WPS Helps Wiese Bros. Farm Grow In Efficiency
(Farmnews - January 2012)
Adding a 2,500-cow dairy operation to an already sizable farming enterprise is a tremendous undertaking, with countless decisions to make regarding electricity use and energy efficiency.
Brothers Mark and Dave Wiese began the expansion project in July 2010 at Wiese Brothers Farm, which they own and operate together. By the following March, they began milking 836 cows at the new facility. That number has grown to 2,500 cows milked daily at the new facility, and 1,800 at the older neighboring facility that was built in 1995.
WPS Agricultural Consultant Rob Juneau got involved early in the planning stage of this most recent expansion. His main role was to provide the Wieses with information about grants and bonuses available for installing energy-efficient equipment, and to coordinate those grants.
"The expansion features a cross-ventilation barn, a double-30 milking parlor, a variable-speed drive on the vacuum pump, a milk transfer pump, six-bulb T8 light fixtures and many other energy-efficient items," Juneau said. "With the total amount of grants they received from Focus on Energy, coupled with the Multi-Project Bonus that WPS works with Focus on Energy to offer, the Wiese Farm received $138,265."
Juneau said WPS extended a three-phase line 1,100 feet to serve the farm's 1,600-amp, 277/480-volt service. Wiese Brothers Farm is set up on the utility's Contracted Direct Load Control (CDLC) program, which means WPS controls the farm's generator to take over its power needs during load sheds. In exchange for their participation, the Wieses receive credits on their WPS bill. Juneau said the utility switched the farm's power over to the generator twice in the summer of 2011.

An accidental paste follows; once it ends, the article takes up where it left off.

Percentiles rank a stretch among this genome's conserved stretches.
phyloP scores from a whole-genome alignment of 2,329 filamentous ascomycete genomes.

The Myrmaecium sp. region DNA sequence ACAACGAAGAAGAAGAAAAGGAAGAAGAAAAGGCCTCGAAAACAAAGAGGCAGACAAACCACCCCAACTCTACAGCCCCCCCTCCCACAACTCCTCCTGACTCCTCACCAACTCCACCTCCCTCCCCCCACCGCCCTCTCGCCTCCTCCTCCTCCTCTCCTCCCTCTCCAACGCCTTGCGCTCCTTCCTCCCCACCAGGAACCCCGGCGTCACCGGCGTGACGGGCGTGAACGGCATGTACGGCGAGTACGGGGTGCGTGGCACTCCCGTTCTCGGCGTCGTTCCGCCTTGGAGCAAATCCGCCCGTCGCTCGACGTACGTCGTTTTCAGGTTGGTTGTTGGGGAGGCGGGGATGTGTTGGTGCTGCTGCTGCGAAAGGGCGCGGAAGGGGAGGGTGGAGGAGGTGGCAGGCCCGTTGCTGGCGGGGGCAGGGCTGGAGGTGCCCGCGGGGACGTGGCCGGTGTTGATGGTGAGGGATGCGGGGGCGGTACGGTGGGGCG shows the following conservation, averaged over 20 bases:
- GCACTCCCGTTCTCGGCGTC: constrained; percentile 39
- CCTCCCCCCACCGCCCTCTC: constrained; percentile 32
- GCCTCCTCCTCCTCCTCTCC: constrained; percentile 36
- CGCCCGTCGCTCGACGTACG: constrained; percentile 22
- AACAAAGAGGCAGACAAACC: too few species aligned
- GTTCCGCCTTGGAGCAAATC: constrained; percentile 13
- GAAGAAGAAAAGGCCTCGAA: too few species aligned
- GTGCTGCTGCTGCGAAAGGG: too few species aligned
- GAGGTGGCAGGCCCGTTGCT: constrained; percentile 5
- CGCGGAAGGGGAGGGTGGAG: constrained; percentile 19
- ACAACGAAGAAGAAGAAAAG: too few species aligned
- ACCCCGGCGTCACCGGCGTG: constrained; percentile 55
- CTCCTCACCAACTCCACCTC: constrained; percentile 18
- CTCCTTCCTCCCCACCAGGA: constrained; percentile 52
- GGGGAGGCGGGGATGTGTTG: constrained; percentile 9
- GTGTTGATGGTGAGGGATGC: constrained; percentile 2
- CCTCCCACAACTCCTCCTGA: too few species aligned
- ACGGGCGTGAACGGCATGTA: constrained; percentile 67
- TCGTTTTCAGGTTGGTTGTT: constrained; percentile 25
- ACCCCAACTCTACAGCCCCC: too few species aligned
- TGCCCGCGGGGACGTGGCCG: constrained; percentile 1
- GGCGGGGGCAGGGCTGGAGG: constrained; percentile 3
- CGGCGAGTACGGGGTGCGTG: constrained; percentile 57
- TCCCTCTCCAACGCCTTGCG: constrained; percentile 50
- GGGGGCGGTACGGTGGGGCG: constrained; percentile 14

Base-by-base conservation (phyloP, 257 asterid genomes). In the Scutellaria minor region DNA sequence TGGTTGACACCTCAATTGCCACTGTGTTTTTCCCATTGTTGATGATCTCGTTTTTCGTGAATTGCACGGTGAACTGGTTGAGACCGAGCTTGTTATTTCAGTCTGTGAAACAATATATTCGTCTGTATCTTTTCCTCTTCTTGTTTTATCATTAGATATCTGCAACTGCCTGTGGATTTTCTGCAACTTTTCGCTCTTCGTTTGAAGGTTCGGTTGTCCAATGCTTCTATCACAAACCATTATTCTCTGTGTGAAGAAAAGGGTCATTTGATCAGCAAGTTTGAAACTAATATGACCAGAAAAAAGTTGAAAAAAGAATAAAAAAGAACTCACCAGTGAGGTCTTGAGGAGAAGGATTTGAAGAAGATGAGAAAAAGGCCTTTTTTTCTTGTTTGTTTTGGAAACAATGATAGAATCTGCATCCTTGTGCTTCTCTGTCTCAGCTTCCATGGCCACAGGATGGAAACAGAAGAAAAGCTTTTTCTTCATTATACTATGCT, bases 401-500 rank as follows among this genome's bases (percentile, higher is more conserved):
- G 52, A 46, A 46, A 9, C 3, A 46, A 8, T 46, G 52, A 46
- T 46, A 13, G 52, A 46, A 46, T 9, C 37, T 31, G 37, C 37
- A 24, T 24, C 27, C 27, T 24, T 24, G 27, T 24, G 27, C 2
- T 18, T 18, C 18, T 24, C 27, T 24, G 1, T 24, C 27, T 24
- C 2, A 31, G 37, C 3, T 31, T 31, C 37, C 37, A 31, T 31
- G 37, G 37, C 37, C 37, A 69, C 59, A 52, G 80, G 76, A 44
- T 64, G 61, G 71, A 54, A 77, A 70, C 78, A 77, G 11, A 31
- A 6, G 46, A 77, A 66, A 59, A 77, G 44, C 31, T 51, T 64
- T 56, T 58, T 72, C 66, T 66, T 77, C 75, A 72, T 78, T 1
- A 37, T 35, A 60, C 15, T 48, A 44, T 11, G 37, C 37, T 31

WPS also helped the Wieses get $4,000 toward installation of an equipotential plane in their free-stall barn and milking parlor. If installed properly, an equipotential plane can reduce levels of stray voltage by keeping all surfaces that livestock touch at approximately the same electrical potential. This is done by installing a wire mesh in the floor and bonding it to the stall, water system and grounding system.
"Installation of an equipotential plane is highly recommended," Juneau said. "Especially when new barns and parlors are being planned like in the case of the Wiese Brothers Farm."
Mark Wiese said they take quite a few preventative measures to make sure they're free of stray voltage. "If the technology is out there, we want to take advantage of it," he said.
The Wieses are also concerned about cow comfort and conducted extensive research before building a free-stall barn with cross ventilation. The new barn uses 182 fans.
"The fans change every cubic foot of air every 45 seconds," Wiese explained. "That takes the odor out and the moisture out and increases cow comfort. A cross-ventilation barn also has a smaller footprint, which increases efficiency."
The farming operation has grown tremendously since the 1970s when the Wiese brothers' father bought the farm and first began grain production. They now employ about 45 people and ship seven tanker trucks of milk daily, which falls between 300,000 and 350,000 pounds of milk. But they're not quite finished expanding. Still in the works is a barn to house about 800 calves from 100 to 240 days old, as well as another heifer barn.
"Then we will have closed the loop on the operation," Wiese said. "All our animals will be on site, and efficiency will be at its peak."